Gado first came to Nairobi in 1992 to collect a prize in a drawing competition. Even though he was studying architecture in Dar es Salaam, and had promised his parents he would return to complete his education, he never did. Instead, he persuaded the editors at Kenya’s biggest newspaper, The Daily Nation, to hire him. … [Read more...] about Coronavirus pandemic | Tanzanian cartoonist uses medium to keep up fight against misinformation
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Sweden has largely remained open while most of the countries observed an overall shutdown of business. Opting for the rather controversial approach of keeping restaurants, schools and parks open for public (while banning gatherings of more than 50 people and shutting museums), Sweden’s Chief Epidemiologist Anders Tegnell said that the country is focusing on long-term sustainability over drastic short-term tactics. In fact, Sweden’s ambassador to the United States said last month that the capital of the Nordic country, Stockholm, could reach Herd Immunity in May. … [Read more...] about In-Depth: Is Herd Immunity our best bet in the fight against coronavirus?
Among those hardest hit are the self-employed artisans and weavers, dependent on seasonal retail sales and direct orders from global fashion brands. As Dusanj points out, “In the global fashion industry, brands typically pay their suppliers weeks or even months after delivery. Suppliers usually pay upfront for the materials or fibres used to make the products. In response to the pandemic, many major fashion brands and retailers are cancelling orders and stopping payments for orders already placed, taking no responsibility for the impact this has on the people working in their supply chains.” … [Read more...] about Coronavirus lockdown | India’s 7-million strong artisans’ community faces supply disruptions, cancelled orders & financial hardships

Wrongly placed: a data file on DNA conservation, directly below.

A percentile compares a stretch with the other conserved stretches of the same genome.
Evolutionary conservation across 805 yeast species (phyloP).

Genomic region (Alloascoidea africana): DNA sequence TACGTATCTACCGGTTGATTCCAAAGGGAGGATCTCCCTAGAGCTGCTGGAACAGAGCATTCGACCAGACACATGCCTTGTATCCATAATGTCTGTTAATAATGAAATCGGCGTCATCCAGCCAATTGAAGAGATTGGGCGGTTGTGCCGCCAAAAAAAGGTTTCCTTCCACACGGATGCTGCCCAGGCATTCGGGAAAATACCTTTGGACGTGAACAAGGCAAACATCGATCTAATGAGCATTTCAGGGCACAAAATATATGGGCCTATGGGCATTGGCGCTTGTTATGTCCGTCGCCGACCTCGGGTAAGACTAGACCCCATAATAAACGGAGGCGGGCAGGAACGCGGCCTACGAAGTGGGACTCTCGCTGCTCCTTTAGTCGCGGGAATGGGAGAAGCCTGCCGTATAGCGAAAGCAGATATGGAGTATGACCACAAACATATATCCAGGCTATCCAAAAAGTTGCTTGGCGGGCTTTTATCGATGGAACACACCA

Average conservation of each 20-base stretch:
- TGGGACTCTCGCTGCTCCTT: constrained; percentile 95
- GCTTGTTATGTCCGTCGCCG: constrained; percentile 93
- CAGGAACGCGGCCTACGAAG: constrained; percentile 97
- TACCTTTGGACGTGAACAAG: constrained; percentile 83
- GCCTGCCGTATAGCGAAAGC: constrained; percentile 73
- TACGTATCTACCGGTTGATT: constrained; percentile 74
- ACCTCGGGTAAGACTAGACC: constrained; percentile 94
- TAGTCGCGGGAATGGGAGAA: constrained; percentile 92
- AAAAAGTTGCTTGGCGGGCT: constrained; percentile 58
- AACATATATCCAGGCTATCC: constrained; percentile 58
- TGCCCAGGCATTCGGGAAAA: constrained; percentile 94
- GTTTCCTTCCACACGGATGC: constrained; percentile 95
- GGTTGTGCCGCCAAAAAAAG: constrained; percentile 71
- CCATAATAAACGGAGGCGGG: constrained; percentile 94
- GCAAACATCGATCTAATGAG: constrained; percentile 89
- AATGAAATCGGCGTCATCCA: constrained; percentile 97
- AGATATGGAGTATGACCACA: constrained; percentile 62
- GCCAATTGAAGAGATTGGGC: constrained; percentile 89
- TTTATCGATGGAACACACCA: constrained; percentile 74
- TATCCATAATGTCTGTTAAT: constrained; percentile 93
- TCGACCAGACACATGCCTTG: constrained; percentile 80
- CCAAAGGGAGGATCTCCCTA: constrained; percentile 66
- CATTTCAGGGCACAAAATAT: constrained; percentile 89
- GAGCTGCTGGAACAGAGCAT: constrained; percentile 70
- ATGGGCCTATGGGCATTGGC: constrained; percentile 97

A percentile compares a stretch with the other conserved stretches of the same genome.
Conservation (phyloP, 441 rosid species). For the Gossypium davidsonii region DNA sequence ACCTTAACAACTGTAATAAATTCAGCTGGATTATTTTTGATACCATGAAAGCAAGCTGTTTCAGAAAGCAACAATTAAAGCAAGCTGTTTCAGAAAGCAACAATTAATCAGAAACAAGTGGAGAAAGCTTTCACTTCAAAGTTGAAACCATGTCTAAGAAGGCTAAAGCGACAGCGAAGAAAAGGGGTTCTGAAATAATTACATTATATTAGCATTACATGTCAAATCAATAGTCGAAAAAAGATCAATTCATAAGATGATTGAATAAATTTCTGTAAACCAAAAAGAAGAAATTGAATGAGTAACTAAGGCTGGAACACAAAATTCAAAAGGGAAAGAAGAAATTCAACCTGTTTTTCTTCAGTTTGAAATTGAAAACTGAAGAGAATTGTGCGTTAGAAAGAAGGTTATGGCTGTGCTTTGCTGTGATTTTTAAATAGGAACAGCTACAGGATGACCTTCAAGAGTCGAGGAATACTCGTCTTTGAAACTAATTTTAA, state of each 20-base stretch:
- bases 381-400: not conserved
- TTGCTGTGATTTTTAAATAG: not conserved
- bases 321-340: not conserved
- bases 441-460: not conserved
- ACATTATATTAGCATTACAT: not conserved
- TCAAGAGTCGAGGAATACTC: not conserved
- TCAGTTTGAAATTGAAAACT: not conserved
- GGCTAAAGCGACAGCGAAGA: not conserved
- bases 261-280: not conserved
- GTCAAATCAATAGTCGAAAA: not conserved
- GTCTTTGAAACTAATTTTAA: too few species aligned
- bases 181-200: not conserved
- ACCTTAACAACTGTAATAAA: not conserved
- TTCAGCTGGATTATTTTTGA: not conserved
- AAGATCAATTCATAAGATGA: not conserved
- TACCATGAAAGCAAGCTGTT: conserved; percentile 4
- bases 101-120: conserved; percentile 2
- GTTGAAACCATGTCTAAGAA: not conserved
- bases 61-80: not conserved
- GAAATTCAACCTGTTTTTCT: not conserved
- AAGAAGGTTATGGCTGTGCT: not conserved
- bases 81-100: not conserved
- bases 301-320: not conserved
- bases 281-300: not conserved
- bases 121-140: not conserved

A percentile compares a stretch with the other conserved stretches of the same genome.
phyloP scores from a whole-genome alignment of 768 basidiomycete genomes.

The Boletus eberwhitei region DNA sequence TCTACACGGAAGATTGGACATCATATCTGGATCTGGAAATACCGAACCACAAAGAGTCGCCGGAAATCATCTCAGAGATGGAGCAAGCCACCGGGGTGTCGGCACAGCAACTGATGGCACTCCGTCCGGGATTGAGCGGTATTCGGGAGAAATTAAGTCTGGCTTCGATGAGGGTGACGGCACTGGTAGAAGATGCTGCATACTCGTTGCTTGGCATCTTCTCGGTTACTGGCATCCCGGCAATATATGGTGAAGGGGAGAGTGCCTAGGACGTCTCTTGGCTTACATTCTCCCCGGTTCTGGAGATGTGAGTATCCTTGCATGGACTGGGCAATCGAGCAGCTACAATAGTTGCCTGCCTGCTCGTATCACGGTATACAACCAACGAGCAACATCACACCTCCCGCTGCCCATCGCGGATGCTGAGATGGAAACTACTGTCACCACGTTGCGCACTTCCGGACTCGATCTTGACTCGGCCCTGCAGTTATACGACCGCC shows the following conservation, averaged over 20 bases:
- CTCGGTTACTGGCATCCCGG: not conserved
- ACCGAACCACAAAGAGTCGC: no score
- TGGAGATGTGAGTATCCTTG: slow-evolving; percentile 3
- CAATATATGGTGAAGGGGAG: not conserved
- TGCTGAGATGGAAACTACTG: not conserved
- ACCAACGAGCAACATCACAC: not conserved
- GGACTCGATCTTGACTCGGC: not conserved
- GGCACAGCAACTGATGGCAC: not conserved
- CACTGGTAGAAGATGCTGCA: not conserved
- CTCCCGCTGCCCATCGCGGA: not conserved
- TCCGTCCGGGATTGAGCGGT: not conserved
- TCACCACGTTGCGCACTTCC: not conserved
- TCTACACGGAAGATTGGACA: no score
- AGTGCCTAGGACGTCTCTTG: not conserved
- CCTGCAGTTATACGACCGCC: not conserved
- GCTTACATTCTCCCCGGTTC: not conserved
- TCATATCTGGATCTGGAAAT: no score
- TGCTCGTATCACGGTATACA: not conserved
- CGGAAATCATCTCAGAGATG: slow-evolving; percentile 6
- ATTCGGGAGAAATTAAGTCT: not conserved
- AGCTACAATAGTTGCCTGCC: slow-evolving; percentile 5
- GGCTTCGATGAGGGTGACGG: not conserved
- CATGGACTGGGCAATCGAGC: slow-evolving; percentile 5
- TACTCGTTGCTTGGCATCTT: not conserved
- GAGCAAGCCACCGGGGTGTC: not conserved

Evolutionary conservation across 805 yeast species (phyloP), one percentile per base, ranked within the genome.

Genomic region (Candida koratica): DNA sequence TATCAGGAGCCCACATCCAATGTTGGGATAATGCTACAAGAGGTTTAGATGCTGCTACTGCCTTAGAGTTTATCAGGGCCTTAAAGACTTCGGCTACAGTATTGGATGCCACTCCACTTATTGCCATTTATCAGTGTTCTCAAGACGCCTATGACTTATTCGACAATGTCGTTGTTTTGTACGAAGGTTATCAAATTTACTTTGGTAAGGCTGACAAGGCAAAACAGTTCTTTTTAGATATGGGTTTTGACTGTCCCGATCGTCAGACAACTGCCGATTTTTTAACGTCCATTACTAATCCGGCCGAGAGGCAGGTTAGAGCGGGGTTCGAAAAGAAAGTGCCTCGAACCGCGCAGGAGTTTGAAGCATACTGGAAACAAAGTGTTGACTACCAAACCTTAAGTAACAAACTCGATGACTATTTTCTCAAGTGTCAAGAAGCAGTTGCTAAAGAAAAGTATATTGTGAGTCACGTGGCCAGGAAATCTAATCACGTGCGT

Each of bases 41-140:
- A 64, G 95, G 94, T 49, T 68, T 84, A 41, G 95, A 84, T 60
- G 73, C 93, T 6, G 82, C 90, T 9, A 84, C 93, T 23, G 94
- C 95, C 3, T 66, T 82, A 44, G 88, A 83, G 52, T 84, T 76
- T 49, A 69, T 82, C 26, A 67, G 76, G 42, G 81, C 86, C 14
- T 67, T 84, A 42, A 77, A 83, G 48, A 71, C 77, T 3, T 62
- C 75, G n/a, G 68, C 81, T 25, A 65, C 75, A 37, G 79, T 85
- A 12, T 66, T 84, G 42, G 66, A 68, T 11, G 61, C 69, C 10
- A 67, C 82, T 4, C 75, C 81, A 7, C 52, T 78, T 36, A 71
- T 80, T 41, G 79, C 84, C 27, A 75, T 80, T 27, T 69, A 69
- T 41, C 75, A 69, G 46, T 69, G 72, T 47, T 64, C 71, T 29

Seated in his spacious and technologically advanced stretch limo, he asks to be driven to a barbershop, ignoring the advice of a security officer who worries about heavy traffic because of a presidential visit. The limo stutters across town and on the way, Packer has a rendezvous with his wife, a liaison with another woman, and meetings with medical and company officials. He witnesses a violent and prolonged anti-capitalist protest, attends the funeral of a beloved Sufi rap star, and is targeted by a “pastry assassin”. All along, he bets against the rise of the yen until he meets his nemesis, a disgruntled ex-employee. … [Read more...] about Reading Don Delillo’s ‘Cosmopolis’ during social and financial uncertainty
One of the ‘heroines’ I wrote about in my first book was Jahanara Begum, daughter of Mumtaz Mahal, who became one of the most wealthy and powerful women of her time. She wrote a biography in which she challenged Sufi masters’ dictum that, as a woman, she could not claim the same spiritual status as a man. She not only patronised extensive building works in Shahjahanabad (Old Delhi) but is buried in Nizamuddin Auliya’s Dargah, showing her Sufi leanings. And yet I had never come across these astounding facts, pointing to a systematic erasure of the voices of these women. Then, I was lucky enough to stumble on the academic work of feminist historian Ruby Lal, who has analysed the harem of the early Mughal emperors, and I was introduced to a whole new way of imagining the Mughal harem. … [Read more...] about Mythological women revered, stories of historical women censored in India, says historian Ira Mukhoty